New Zealand’s Ryan Fox celebrates victory on the 18th green at the Alfred Dunhill Links Championship. Photo / AP
Ryan Fox is all but certain to miss next year’s New Zealand Golf Open as he pursues his dream of playing on the PGA Tour.
The New Zealand Open at Millbrook from March 2-5, which
returns for the first time since Covid, would up until two weeks ago have been one of the first tournaments the 35-year-old Fox would have penciled into his calendar.
But the world No 23’s triumph at the Alfred Dunhill Masters in Scotland earlier this month, in which he pocketed NZ$1.46m, means Fox is now certain to be ranked inside the world’s top 50 at the start of next season, guaranteeing entry into numerous high -profile tournaments in the US.
Fox will be qualified for the Masters at Augusta (April 6-9), and the Players Championship (March 9-12), but the clash with the New Zealand Open comes with the Arnold Palmer Invitational at Bay Hill, which carries a purse of US$20 million.
While Fox hasn’t made a decision, he’s indicated playing the Arnold Palmer Invitational for the first time is probably too good an opportunity to turn down.
“I’ve now got the opportunity to take that path to the PGA Tour which has been the more traditional pathway from Europe – get inside the world’s top 50 to play the events that have a top 50 category. If you play well enough in them you can play your way onto the PGA Tour,” Fox said.
Fox will play at Augusta for the first time as he sets his sights on all four majors. With three of them (also the PGA Championship and US Open) in the States, playing more in the US is essential to give him a better chance of success in the sport’s pinnacle events.
Fox indicated he is likely to start the new year playing the DP World Tour’s Middle East swing after a Christmas break in New Zealand, his first opportunity in the US is likely to be at Bay Hill, which would rule out the New Zealand Open.
“To get a chance to play a tournament like that is going to be pretty hard to turn down,” Fox said.
“I’ll certainly give them [NZ Open organisers] plenty of notice. I have sort of hinted that that may be the case to Michael Glading (tournament director) and John Hart (tournament chairman).
“From their point of view they completely understand which is fantastic. And, no, it’s certainly not set in stone at the moment; a lot can change between now and March next year.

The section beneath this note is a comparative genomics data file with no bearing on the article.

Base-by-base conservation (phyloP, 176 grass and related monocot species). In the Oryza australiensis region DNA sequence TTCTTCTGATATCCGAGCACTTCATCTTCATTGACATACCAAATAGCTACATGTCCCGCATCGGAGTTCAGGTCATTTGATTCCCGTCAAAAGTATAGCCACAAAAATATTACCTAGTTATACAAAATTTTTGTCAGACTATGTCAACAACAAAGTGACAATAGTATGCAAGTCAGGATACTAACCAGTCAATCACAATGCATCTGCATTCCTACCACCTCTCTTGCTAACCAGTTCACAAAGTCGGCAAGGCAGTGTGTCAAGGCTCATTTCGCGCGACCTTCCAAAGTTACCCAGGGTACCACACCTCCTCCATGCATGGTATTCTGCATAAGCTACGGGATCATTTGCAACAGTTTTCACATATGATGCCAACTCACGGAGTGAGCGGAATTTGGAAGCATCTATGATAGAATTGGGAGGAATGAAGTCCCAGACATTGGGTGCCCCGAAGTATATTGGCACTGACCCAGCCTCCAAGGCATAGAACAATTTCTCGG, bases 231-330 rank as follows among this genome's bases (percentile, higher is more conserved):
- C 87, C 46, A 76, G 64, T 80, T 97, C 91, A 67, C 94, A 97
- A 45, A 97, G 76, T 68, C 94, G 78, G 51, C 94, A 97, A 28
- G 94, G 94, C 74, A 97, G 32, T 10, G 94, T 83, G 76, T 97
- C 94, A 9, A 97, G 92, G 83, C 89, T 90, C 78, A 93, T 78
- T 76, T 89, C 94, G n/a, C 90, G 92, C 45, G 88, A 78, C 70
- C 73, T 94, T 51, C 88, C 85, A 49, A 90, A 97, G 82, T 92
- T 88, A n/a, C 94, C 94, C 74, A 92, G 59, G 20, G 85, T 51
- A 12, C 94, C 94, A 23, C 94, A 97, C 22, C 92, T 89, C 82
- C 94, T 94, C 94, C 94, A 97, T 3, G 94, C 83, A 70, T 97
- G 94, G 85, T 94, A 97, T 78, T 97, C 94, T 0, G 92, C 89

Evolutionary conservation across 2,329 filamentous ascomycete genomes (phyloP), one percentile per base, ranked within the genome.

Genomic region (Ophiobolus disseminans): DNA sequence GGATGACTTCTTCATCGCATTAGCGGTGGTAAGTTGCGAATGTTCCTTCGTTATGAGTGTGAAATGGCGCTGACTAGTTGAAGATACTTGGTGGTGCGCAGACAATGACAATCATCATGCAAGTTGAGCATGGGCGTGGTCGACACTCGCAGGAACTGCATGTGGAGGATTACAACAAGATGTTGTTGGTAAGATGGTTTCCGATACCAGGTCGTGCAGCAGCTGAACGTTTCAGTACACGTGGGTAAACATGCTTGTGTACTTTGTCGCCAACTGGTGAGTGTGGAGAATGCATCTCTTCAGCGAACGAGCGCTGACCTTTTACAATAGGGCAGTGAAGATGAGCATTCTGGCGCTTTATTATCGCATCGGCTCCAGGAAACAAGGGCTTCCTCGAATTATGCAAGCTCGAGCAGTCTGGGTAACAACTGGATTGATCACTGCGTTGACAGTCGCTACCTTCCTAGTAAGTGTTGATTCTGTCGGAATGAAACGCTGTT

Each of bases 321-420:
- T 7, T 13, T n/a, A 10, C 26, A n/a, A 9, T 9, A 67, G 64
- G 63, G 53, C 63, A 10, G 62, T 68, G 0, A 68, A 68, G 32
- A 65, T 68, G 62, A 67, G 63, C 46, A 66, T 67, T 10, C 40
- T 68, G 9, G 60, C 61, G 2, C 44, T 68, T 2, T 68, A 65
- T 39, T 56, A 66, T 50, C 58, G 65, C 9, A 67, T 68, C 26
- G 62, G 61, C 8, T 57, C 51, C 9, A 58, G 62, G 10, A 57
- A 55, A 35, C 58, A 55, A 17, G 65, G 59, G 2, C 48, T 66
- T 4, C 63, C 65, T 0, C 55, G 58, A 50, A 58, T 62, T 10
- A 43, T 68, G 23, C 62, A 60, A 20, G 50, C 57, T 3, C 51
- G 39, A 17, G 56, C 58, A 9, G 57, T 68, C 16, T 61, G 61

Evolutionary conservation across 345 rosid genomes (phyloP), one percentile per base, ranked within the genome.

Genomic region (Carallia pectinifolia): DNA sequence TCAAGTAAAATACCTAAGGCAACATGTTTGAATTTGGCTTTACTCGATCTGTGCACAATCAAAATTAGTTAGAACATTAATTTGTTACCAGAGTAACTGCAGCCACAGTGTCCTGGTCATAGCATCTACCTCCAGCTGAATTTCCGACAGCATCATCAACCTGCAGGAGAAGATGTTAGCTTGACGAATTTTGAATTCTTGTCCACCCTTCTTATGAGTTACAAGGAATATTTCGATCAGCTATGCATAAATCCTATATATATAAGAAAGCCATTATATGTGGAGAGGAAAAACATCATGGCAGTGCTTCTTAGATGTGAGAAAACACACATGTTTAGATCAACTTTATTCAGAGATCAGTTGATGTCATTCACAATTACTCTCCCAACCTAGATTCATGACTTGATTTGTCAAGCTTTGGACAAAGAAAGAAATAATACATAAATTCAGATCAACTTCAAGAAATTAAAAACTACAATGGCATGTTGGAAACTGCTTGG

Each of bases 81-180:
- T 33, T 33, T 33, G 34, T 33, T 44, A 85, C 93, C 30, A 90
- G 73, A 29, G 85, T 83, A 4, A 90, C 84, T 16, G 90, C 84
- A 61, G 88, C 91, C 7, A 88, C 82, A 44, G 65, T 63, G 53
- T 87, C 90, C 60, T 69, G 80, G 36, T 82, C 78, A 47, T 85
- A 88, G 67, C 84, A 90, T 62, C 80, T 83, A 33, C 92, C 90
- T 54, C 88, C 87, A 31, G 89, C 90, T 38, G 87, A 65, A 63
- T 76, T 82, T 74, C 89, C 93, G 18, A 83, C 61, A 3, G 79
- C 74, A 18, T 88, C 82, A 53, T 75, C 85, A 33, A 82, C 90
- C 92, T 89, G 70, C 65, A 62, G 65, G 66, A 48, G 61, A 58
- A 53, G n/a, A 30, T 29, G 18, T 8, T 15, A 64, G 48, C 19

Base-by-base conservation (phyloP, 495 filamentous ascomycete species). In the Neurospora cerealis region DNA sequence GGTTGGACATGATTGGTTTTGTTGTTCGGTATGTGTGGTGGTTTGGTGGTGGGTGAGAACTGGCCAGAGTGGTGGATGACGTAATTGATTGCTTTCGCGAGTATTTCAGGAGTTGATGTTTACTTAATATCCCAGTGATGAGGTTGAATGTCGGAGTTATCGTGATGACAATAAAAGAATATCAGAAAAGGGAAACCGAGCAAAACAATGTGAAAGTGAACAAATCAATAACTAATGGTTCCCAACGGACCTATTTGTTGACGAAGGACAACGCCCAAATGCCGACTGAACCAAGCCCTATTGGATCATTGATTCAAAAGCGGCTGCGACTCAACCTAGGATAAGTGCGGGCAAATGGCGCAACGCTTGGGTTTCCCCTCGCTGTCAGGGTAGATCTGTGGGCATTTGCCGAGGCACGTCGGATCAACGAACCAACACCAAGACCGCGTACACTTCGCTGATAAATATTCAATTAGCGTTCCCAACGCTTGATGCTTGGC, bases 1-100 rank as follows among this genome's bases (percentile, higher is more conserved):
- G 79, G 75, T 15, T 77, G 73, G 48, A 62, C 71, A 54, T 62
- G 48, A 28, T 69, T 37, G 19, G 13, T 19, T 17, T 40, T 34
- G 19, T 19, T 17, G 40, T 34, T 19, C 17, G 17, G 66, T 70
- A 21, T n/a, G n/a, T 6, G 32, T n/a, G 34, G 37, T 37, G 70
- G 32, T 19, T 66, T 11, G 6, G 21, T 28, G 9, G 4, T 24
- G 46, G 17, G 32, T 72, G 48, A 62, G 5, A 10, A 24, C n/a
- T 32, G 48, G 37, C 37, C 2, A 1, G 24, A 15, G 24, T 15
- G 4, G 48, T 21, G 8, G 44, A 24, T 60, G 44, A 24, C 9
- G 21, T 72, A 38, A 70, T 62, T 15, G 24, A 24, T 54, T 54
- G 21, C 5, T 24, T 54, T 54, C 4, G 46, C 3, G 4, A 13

“But it’s such a big opportunity and something that I’ve been dreaming of for a very long time. As big as an event the New Zealand Open is for me, it’s hard to turn down that kind of opportunity.
“But I know I will hopefully go with the blessing of the guys from New Zealand and also the New Zealand public if I do happen to skip it to go and play at Bay Hill.”
Hart said they understand Fox’s decision.
“We were delighted to see Ryan win the Alfred Dunhill tournament at St Andrews and we fully understand that Ryan needs to chase his PGA Tour dream. The opportunities that have now opened up for him are not ones we would expect him to pass up on. He has been an enormous supporter of our event for many years, and we have no doubt that he will continue to support us in the years ahead whenever he can.”
The New Zealand Open will still have a recent Kiwi winner in the field with organizers announcing today that Senior PGA champion Steven Alker will play at the event.
This week in Spain, Fox has been grouped with US Open champion Matt Fitzpatrick, the world No 10, and Aussie Min Woo Lee for the first two rounds at Valderrama, the most high-profile grouping in the field.
It’s something he knows he needs to get used to.
“I’ve had a little bit more of it this year, but yeah, it’s nice to think that’s helpful playing in the big groups, you get used to the big crowds and everything the first couple of days and that can only be good for the golf game going forward. Valderrama is one of those courses I’ve probably got a bit of a love-hate relationship with.
“I hated it the first time I came here and sort of loved it a bit more last year. It’s one of those courses you can get your ass kicked really quickly without doing much wrong.”
Fox is third in the DP World Tour standings, just behind Fitzpatrick, and although Rory McIlroy has a handy points lead, the Kiwi is in a position to claim the Order of Merit title if he can win the DP Tour World Championship in Dubai in November .
The win in Scotland where he held off McIlroy has done wonders for Fox’s confidence and self-belief that he can compete with and beat the best players in the world when he eventually starts playing regularly in the US.
“I think it’s a little bit of getting used to the different conditions and stuff like that. I haven’t played a lot in the States and while it’s golf, it’s very different grasses and very different conditions, different course set-ups. It it took someone like Matt Fitzpatrick, who had won five times in Europe, quite a few years playing on the PGA Tour to get properly comfortable.
“It’s taken me a long time in Europe, not necessarily to feel like I compete, but I should feel completely comfortable in the mix the whole. So yeah, next year it’s going to be getting used to those different circumstances playing in those bigger events . And hopefully I’ve played a few of them now that I know the learning curve isn’t quite as steep as what it could have been a few years ago when I give myself a chance to get on the PGA Tour.”
Fox will stay in Spain next week for the Mallorca Open before taking a week off ahead of the Nedbank Golf Challenge at Sun City in South Africa with the DP World Tour Championship the following week, November 17-20 in Dubai.
He intends on playing the Australian PGA Championship in Brisbane and the Australian Open at Kingston Heath in Melbourne, along with an exhibition event in Victoria alongside Aussie stars Marc Leishman and Adam Scott on December 6 before heading home for Christmas.